In a secondhand bookshop in Settle the other day and I came across a Fabian Society pamphlet Europe: the way back by arch Eurosceptic, the late Peter Shore, published in 1973. I wondered how it stood up 50 years later, and so shelled out a quid (original price 30p) for it. Shore really wanted the UK out of the then EEC, a decision he thought should be determined by the British people in either a general election or a referendum. But, not wishing to be too much of a negative chap he did make a number of recommendations for how the Treaty of Rome and our accession arrangements could be altered. None of which of course would stand a snowball’s chance in hell of being accepted by the six existing member states. Things like reforming the Common Agricultural Policy (CAP) and returning democratic lawmaking powers to national parliaments. Within the EEC, Shore felt that the UK could perhaps gain headway by being disruptive, using its veto power to bring business to a virtual halt, and he cited de Gaulle’s similar tactics from 1965.
Shore didn’t hold back. Referring to the projected UK financial contribution to the EEC’s budget he had this to say: ‘It takes us into an area of surrender on the one hand, dictat on the other: into something akin to reparations payments of the kind which Prussia imposed on France in 1870 and which the victorious allies imposed upon Germany at Versailles in 1919.’ Perhaps if so much of the EEC budget wasn’t spent on the CAP supporting small French farmers it would have been more acceptable, but even when changes were made and more support was put into regional development policy (surely a Leftwing sort of thing) it would still be unpopular especially since, in the case of e.g. Hungary such money could be misappropriated by Orban’s regime.
Much of Shore’s faith was invested in the development of free trade outwith the EEC, not least with the Anglo-Saxon Commonwealth countries and the US. This of course was when growing free trade seemed a surefire bet, even before China was in a position to join the party. Now things have changed, with e.g. the collapse of the ‘Doha round’ of the World Trade Organisation talks, the return of protectionist talk a la Trump and the growing threat to world food supplies caused by climate change. The rosy picture anticipated by Shore for the UK outside the EEC/EU came head to head with the inevitablility of things going belly-up. Now we have accusations that Preident Biden is punishing Brexit Britain by stymieing a trade deal. Very naughty!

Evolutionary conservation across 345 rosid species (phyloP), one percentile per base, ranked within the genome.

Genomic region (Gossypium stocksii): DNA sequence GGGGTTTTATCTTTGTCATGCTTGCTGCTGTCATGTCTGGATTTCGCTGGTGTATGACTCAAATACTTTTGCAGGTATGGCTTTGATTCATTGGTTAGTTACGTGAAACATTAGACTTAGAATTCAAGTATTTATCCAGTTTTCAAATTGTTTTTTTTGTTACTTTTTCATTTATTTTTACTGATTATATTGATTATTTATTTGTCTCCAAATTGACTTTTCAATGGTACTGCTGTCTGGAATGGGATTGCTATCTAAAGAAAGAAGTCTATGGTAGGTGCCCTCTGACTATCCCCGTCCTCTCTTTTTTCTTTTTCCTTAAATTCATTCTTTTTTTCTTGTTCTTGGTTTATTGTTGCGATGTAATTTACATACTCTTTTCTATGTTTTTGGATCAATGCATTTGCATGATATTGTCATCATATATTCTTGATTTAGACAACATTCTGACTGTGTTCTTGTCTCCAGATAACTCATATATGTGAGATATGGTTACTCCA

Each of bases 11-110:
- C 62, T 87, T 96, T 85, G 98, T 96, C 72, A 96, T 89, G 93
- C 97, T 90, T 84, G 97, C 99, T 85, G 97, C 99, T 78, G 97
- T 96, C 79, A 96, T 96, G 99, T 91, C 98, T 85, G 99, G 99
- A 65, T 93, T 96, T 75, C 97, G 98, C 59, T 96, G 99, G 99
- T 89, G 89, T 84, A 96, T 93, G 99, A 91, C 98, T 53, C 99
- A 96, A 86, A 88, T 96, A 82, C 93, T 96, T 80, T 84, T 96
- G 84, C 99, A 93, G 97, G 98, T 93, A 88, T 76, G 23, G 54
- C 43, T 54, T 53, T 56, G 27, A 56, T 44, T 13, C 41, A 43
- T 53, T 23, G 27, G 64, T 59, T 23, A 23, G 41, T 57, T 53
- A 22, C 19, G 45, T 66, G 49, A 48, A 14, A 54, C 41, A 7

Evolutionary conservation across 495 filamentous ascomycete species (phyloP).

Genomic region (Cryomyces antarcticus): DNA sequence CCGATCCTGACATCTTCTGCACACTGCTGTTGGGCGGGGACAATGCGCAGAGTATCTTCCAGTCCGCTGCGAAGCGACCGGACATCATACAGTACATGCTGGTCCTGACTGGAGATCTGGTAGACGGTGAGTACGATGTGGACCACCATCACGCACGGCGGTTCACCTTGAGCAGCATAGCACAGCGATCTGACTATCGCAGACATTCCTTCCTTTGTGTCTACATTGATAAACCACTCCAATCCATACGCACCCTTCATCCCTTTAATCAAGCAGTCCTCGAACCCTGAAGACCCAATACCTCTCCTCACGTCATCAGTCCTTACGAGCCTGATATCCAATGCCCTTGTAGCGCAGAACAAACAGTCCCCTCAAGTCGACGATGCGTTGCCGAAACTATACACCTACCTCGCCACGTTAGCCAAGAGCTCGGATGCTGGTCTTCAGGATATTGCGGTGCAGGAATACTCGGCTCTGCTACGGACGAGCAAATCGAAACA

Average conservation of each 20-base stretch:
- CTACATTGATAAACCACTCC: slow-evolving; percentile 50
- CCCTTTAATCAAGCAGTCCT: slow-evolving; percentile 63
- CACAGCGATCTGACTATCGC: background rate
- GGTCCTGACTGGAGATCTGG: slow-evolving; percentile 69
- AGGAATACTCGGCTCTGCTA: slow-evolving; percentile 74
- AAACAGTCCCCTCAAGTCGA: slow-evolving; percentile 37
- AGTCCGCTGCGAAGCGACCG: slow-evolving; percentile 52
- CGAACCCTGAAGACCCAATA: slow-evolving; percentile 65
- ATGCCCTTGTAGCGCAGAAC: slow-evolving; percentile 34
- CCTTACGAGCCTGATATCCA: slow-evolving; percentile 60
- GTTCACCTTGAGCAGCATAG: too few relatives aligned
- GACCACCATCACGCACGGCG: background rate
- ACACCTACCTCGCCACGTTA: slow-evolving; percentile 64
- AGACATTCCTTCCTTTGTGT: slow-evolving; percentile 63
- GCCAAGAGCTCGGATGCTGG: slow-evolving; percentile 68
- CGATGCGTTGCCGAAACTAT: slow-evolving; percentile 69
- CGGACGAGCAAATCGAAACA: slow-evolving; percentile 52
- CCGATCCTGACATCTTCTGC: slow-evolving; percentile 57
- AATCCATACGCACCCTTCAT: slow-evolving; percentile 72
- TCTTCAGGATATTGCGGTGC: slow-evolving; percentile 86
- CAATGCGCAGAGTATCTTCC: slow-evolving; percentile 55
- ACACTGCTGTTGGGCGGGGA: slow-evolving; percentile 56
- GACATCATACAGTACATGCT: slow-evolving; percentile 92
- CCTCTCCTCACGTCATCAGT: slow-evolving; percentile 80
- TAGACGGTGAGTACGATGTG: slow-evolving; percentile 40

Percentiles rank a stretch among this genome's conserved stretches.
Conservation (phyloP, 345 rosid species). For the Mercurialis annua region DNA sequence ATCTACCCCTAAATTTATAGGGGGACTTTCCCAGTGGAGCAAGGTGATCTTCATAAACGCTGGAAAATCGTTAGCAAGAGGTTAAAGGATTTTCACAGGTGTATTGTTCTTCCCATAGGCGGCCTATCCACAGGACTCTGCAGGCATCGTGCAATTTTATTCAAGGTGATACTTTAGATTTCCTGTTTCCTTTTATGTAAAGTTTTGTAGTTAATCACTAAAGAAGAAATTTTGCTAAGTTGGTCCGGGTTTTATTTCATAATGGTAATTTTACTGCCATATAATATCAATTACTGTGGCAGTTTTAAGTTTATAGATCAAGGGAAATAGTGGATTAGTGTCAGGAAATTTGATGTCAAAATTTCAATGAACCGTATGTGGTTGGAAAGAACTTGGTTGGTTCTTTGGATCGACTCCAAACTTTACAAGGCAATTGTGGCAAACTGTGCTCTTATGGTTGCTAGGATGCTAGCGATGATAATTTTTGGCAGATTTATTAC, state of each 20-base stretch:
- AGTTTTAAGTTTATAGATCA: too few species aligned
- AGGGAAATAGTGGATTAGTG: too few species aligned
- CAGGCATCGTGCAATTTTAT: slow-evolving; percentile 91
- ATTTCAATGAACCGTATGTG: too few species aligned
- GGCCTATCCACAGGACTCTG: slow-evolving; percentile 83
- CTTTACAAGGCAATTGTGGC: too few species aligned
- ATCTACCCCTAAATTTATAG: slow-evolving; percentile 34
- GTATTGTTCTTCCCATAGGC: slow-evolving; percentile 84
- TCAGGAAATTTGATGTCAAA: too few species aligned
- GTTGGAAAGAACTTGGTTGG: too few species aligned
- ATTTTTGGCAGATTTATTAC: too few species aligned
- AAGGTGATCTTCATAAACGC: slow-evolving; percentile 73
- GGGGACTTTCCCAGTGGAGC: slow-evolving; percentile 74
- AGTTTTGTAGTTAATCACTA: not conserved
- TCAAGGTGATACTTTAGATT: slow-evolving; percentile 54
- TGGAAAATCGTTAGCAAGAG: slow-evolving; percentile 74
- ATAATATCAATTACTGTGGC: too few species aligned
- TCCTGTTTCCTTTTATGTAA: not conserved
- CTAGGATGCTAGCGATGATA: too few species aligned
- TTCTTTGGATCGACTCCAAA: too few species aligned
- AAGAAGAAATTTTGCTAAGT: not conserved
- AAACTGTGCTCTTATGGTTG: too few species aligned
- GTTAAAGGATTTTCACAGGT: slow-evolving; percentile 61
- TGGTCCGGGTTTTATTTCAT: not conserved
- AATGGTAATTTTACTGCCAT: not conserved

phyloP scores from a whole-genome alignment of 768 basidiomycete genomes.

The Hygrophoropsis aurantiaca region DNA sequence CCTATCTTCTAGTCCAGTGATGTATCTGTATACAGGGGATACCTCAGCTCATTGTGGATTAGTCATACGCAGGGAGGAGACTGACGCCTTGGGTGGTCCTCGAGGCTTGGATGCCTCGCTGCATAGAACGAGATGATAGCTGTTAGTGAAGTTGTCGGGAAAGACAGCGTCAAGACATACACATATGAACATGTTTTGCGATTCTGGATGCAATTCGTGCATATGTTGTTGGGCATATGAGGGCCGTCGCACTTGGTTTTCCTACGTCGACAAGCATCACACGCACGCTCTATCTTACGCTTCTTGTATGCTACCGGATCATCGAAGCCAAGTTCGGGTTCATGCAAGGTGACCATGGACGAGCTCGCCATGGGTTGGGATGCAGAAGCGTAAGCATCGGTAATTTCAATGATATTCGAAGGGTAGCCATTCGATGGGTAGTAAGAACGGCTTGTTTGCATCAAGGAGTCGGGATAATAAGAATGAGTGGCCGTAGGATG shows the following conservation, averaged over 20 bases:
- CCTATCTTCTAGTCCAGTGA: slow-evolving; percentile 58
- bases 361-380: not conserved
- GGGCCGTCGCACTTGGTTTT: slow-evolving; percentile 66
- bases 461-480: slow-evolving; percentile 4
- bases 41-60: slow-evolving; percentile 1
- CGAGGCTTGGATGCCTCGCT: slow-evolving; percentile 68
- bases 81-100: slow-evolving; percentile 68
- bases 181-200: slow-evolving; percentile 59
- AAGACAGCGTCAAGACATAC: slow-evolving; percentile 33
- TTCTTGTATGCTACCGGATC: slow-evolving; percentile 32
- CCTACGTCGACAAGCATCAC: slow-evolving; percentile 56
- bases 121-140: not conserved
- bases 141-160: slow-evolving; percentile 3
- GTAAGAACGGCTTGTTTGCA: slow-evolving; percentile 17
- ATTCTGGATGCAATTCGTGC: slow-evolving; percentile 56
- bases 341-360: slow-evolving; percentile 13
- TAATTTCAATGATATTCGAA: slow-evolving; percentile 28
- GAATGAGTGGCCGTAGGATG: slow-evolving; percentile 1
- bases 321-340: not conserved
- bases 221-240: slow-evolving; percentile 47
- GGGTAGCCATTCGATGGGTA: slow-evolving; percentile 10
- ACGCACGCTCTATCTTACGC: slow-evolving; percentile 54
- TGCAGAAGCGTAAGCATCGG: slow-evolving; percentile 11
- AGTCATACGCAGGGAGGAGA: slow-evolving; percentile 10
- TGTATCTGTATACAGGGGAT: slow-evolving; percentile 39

For me the question remains what might have the UK achieved if it had simply stayed out of the EEC/EU in the first place. For those on the Left there was always the possibility that levers denied to us through membership could have been employed, particularly for example in the absence of rules on state aid. Yet we always had the option to support ‘vital’ national interests—but classicly we Brits always managed to ‘goldplate’ the rules when other large EU countries found ways around them. How for example did other countries maintain their significant shipbuilding industries? We might also recall that of the 43 years between the publication of Shore’s tract and the Brexit vote in 2016 the Tories were in power for 25 of them. Being out of the EEC/EU didn’t guarantee local Leftist economic policies being pursued.
Where I can agree with Shore is with one of his concluding remarks ‘If there is one thing that the experience of the 1930s should have taught us, it is that no regional market however large, not even that of the United States itself, can protect its citizens from unemployment and slump if the world economy has ceased to grow.’ Well, perhaps I should make a slight emendation in the light of climate change, and supplant the last word with ‘exist.’